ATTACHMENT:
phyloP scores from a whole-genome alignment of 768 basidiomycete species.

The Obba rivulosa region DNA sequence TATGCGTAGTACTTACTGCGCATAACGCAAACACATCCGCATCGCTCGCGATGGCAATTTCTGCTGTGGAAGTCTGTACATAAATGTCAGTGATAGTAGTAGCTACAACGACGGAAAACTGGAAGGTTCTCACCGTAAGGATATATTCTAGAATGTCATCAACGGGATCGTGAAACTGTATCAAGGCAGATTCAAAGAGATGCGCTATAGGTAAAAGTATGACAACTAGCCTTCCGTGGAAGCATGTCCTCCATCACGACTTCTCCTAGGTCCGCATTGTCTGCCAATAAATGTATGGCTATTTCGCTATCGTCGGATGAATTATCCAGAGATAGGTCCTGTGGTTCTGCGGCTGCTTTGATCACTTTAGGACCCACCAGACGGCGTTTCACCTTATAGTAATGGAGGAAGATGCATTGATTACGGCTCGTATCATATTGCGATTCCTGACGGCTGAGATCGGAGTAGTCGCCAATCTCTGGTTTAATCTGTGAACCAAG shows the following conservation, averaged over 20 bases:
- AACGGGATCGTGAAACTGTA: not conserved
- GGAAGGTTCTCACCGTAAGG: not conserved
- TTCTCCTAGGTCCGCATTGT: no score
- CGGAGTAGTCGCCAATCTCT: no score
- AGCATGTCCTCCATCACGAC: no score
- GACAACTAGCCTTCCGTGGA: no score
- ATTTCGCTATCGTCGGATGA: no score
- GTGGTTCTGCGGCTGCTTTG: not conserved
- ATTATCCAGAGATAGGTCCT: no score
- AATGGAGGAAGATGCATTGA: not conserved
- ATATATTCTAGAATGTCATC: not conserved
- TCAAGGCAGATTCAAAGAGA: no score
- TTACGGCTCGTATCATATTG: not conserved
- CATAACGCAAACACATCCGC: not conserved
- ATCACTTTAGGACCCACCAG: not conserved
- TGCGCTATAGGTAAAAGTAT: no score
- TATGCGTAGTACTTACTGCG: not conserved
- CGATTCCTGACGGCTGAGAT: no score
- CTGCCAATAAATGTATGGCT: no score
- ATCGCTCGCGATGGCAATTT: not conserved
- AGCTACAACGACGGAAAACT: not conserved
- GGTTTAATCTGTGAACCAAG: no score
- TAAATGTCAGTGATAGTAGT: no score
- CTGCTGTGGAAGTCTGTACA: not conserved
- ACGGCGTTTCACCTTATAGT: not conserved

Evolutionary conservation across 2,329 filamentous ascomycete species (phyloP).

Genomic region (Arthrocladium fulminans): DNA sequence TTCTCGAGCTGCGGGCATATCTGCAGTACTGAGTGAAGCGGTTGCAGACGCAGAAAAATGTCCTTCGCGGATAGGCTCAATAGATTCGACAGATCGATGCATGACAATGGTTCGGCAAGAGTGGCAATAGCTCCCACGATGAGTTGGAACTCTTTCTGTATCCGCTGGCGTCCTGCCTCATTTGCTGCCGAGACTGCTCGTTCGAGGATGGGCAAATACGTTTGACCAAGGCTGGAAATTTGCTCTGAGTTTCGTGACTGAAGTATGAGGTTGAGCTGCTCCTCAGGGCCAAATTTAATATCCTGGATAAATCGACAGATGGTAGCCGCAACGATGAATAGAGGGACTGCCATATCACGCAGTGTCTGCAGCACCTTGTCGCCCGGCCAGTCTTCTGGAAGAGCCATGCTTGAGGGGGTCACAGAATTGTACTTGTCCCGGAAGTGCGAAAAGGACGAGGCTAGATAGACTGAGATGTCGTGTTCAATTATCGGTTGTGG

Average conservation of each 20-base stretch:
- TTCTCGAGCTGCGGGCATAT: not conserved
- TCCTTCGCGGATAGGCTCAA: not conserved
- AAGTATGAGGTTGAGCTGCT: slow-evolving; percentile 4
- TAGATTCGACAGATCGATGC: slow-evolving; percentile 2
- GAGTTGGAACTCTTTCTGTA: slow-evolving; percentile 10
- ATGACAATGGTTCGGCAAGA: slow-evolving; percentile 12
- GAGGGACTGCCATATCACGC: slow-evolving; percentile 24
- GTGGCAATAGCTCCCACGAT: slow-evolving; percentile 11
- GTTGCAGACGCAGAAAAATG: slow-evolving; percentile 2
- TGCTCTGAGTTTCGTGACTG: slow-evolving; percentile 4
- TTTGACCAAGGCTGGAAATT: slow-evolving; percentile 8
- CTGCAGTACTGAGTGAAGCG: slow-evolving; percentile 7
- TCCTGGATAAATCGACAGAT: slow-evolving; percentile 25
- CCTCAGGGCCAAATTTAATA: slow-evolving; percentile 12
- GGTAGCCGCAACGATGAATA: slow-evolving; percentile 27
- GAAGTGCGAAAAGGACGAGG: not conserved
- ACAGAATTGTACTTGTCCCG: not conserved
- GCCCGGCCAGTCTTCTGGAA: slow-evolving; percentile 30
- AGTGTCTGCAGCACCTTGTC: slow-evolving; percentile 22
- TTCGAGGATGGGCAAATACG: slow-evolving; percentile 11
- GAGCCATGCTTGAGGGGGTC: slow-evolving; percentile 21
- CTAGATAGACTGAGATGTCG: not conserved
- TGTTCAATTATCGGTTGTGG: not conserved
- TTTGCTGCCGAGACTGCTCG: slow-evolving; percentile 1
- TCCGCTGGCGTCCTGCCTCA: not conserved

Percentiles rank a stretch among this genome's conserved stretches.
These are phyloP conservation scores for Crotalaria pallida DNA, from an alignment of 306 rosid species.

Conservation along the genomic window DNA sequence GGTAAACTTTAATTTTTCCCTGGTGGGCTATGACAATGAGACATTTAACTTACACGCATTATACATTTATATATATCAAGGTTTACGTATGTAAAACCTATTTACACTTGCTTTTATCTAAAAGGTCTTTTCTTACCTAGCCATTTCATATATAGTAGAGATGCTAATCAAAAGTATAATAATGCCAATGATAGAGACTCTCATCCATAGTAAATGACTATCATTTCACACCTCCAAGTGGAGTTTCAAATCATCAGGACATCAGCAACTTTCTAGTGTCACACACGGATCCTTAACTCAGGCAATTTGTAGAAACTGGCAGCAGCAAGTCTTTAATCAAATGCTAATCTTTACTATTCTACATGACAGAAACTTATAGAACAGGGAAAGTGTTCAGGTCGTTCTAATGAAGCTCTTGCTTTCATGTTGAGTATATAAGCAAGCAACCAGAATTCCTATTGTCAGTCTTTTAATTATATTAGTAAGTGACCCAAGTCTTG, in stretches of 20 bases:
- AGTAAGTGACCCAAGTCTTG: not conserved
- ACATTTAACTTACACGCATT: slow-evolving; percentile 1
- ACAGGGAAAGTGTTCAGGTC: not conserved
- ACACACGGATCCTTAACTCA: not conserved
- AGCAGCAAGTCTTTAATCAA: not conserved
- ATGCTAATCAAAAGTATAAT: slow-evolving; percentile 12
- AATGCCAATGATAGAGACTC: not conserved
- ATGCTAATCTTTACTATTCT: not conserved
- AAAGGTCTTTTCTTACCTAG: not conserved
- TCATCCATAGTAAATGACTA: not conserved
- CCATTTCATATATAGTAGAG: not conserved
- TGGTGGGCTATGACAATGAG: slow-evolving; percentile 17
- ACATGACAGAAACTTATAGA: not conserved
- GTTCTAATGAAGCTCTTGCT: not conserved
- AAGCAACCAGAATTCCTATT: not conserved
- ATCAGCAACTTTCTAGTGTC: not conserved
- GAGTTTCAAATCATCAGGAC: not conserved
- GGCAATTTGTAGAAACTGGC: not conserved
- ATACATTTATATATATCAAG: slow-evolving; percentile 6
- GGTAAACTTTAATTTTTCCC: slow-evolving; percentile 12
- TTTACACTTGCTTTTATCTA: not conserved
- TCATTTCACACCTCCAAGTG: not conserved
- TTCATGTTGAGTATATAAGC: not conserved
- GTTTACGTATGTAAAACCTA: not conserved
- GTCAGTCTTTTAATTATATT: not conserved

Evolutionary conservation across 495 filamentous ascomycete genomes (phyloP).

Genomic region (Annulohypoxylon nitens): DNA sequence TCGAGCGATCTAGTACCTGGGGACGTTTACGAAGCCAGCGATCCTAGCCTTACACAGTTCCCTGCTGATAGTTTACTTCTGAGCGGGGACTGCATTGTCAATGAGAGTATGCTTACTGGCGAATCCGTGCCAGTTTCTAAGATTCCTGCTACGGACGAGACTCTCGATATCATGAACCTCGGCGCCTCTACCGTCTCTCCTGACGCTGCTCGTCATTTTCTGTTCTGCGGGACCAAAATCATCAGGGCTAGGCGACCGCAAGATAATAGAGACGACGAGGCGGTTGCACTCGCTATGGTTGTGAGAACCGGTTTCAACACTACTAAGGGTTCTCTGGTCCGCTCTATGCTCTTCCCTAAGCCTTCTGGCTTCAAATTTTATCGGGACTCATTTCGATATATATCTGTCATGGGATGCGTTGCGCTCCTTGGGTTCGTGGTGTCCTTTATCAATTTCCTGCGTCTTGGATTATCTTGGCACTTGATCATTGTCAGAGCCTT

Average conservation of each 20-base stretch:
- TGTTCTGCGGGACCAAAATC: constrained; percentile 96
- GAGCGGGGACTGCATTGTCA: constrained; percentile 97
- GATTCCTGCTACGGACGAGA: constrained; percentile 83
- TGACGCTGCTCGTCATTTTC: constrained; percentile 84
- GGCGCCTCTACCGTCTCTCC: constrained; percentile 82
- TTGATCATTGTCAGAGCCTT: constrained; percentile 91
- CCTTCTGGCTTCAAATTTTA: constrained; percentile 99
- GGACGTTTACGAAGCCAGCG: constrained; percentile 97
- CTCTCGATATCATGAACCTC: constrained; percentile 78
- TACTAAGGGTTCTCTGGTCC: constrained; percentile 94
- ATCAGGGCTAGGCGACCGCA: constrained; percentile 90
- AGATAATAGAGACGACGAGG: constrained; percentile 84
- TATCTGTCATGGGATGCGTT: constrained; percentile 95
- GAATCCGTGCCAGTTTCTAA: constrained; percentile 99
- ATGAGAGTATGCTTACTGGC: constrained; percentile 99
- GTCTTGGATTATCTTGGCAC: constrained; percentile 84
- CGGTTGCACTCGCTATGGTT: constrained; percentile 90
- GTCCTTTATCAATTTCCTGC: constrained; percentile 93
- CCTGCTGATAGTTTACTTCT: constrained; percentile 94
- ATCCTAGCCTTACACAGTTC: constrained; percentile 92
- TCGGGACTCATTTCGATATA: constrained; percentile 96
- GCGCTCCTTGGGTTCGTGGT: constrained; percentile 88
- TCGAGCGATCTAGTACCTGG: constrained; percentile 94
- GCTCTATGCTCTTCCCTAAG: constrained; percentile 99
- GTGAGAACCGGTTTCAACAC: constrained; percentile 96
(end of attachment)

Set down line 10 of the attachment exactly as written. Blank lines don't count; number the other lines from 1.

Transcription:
- GTGGTTCTGCGGCTGCTTTG: not conserved